Spinninglizzy's Weblog

Falling down the slippery fibre slope

Huck Scarf On The Structo Loom

For the past school year, I wove huck scarves as teacher-appreciation gifts. I truly thought I had posted about these scarves long ago, but I couldn’t find any evidence of that. I find it a bit alarming that I accepted as fact something I must have dreamed up. How much of what I believe to be true came from a dream? Is this a symptom of being too busy?!

From my stash of sock yarns, I found some Salvia superwash merino that had been dyed in the skein.

Since the dyers had not re-wound the skein, it was easy to determine the length of yarn for a colour repeat.

Taking advantage of that colour repeat, I wound a warp in a continuous circle to preserve the dye patterning for a “faux ikat” warp.

I used all eight shafts of my little Structo loom for this huck pattern.

The brown weft at the beginning didn’t appeal to me, plus the scarf was too long to wear comfortably.

So, I cut off the beginning for a sample.

The only drawback to this pattern is that it leaves long warp floats on the two selvedges.

The wool is superwash, so I was surprised that the scarves did shrink a little. They were very fast to weave on the Structo; with its solid, all-steel construction, the loom is an amazing performer with impressively smooth and precise tensioning.

64 ends, sleyed 2 per dent on a 6-dent reed
5.33″ on-loom width
Finished dimensions 4.5″ x 74″ + 10″ twisted fringe (one scarf plus sample),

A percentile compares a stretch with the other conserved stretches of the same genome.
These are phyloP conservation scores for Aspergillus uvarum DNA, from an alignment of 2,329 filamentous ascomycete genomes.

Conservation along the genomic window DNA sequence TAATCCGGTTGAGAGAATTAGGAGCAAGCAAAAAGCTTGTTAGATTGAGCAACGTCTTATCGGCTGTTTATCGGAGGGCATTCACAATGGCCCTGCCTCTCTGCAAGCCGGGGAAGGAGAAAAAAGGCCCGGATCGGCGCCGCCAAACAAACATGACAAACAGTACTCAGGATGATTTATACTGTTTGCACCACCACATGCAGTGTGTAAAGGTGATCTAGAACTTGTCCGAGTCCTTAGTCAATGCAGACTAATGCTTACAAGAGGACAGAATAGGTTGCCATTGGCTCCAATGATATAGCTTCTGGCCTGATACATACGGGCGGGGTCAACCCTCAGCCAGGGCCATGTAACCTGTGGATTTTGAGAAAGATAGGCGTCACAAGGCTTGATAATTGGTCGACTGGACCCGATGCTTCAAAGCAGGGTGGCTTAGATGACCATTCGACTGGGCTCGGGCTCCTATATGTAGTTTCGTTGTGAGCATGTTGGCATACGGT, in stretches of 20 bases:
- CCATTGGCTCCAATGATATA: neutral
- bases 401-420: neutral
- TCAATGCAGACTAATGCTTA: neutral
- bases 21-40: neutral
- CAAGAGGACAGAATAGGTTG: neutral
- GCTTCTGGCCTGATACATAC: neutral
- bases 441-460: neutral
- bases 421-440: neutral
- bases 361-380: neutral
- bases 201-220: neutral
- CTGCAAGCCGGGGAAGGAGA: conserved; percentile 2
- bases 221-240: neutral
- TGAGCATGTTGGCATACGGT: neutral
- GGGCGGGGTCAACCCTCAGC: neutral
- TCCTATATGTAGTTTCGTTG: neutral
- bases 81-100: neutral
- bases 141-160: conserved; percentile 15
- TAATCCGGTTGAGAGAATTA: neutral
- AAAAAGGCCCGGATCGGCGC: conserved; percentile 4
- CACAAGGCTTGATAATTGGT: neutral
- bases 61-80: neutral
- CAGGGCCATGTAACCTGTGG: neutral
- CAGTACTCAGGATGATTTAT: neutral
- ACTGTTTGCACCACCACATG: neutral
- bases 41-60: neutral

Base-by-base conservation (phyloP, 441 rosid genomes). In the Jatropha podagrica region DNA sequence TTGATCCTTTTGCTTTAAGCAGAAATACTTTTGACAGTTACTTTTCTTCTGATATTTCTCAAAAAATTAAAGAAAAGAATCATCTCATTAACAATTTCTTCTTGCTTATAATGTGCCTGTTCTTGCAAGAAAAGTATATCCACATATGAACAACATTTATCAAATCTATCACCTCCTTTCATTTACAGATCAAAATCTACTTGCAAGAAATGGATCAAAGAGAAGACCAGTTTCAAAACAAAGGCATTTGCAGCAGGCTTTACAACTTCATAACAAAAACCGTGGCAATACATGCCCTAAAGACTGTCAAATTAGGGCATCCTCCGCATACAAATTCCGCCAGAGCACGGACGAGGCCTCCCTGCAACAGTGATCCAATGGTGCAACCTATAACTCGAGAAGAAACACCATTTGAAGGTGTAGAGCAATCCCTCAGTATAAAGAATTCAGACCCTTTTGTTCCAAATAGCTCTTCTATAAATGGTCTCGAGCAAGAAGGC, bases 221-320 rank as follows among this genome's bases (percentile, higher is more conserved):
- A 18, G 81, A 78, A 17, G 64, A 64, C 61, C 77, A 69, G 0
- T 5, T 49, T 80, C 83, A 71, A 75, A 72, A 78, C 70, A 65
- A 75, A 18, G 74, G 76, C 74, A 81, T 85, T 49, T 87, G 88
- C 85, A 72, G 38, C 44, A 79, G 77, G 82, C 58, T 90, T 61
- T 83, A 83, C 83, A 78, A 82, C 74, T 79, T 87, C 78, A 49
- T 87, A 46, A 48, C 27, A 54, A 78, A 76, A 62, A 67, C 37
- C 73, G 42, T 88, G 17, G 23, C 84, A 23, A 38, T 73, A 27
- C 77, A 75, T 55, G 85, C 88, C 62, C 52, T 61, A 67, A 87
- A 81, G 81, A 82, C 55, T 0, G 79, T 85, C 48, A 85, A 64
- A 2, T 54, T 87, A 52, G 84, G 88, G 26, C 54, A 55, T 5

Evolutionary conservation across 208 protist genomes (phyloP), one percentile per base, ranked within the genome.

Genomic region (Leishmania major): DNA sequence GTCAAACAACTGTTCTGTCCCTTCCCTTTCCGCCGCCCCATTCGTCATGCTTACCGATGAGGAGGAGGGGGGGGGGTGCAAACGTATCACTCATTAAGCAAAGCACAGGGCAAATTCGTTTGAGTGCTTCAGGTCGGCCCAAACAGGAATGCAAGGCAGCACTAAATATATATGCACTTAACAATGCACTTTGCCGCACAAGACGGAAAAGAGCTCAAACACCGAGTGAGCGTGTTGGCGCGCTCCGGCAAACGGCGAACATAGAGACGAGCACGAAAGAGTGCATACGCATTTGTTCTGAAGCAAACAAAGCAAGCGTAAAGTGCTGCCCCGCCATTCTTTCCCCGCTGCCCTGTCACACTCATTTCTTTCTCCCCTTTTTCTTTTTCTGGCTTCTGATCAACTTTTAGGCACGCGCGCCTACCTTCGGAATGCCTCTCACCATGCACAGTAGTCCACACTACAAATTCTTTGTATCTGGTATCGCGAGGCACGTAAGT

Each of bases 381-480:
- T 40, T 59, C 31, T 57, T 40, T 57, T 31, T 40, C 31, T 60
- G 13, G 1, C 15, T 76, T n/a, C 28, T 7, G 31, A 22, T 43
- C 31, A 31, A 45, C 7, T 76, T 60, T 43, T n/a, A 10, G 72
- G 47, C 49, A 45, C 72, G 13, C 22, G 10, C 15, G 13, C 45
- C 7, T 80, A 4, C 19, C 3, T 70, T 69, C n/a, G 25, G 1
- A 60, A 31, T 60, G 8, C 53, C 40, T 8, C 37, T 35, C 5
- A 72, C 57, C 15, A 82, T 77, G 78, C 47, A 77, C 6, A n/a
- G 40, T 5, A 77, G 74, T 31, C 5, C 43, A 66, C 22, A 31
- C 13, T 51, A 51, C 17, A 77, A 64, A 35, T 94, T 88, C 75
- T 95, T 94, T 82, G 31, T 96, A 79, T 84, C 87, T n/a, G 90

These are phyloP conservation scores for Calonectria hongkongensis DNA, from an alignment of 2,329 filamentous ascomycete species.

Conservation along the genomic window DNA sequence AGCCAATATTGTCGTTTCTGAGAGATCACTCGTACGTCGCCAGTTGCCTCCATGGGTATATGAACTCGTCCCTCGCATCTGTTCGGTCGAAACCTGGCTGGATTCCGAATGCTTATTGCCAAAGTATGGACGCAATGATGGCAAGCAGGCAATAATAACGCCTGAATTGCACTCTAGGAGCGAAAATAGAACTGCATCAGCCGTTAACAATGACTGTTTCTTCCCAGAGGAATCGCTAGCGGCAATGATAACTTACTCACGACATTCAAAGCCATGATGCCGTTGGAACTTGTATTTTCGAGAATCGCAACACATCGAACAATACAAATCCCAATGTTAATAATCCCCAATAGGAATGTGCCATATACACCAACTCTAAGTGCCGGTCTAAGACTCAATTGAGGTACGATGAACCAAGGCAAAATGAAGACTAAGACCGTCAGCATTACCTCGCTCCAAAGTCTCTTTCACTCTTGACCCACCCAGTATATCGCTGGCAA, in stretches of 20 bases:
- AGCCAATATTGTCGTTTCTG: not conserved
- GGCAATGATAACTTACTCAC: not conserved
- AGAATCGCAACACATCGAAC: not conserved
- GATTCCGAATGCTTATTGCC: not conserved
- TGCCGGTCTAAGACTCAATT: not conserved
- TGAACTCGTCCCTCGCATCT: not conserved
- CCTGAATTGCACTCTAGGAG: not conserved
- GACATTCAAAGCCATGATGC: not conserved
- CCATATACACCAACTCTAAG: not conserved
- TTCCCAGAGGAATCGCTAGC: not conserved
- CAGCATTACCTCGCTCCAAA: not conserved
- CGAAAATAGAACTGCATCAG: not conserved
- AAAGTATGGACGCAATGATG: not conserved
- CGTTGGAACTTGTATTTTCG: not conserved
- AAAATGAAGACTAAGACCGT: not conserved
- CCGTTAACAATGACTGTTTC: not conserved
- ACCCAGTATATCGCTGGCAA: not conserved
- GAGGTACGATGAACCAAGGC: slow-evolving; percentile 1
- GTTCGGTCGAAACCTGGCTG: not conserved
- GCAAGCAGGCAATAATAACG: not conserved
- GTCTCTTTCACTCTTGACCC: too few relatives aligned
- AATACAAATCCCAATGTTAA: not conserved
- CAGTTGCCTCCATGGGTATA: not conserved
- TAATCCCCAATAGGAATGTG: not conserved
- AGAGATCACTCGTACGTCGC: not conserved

or two scarves, each about 44″ long + 7″ twisted fringe
4-block huck, #672, Carol Strickler’s Weaver’s Book Of 8-Shaft Patterns


17 September 2012 Posted by | Weaving | , , , , | 3 Comments

Congratulations, It’s Twins!

There hasn’t  been any room for more looms around here for quite some time; that would stop a normal person, but apparently not me.  At least, I can blame Terri for getting me involved with these two, eight-shaft Structo Artcraft looms:


The black Structo loom will be stored until I can find time clean it up and possibly repaint it. 


The loom has a maximum weaving width of eight inches, and is very compact with approximate measurements of  of 15″x9.5″x13″, LxWxH (width is up to 15″ if you include the levers).   Both looms came with 15-dent reeds.  The grey Structo came with four shafts and spools for “sectional” warping; I was able to upgrade it with a second castle with four more shafts and a Dick Blick reed (8-dent, I think).



I removed the spools from the back beam, and used my hacksaw to cut two rods, which I attached to the front and back beams with grosgrain ribbons.


It’s so easy and quick to dress a small loom!


The warp is some old orange and brown acrylic that had been given to me.  I used some green chenille, doubled, as weft.


A few minutes of scrounging in the garage for a scrap of lumber and nails produced a serviceable raddle which I attached with some mini spring clamps.



The lease sticks are drinking straws, and I cut the points off some bamboo skewers for sticks to pack the warp.


One drawback to the loom is, it’s not quiet!  There’s a fair amount of clacking, clanking sounds associated with steel shafts rising and falling.  Also, being solid steel, one needs to be careful not to stub one’s toes or knees on this loom; the loom doesn’t give.  Ask me how I know this. 


I’m using an eight-shaft basketweave pattern, and was able to weave in the front passenger seat of the car.  When crossing the floating bridge from Bellevue to Seattle this weekend, I wondered if I’m the first to do so while weaving on an eight-shaft loom?

12 May 2009 Posted by | Weaving | , , , , , | 3 Comments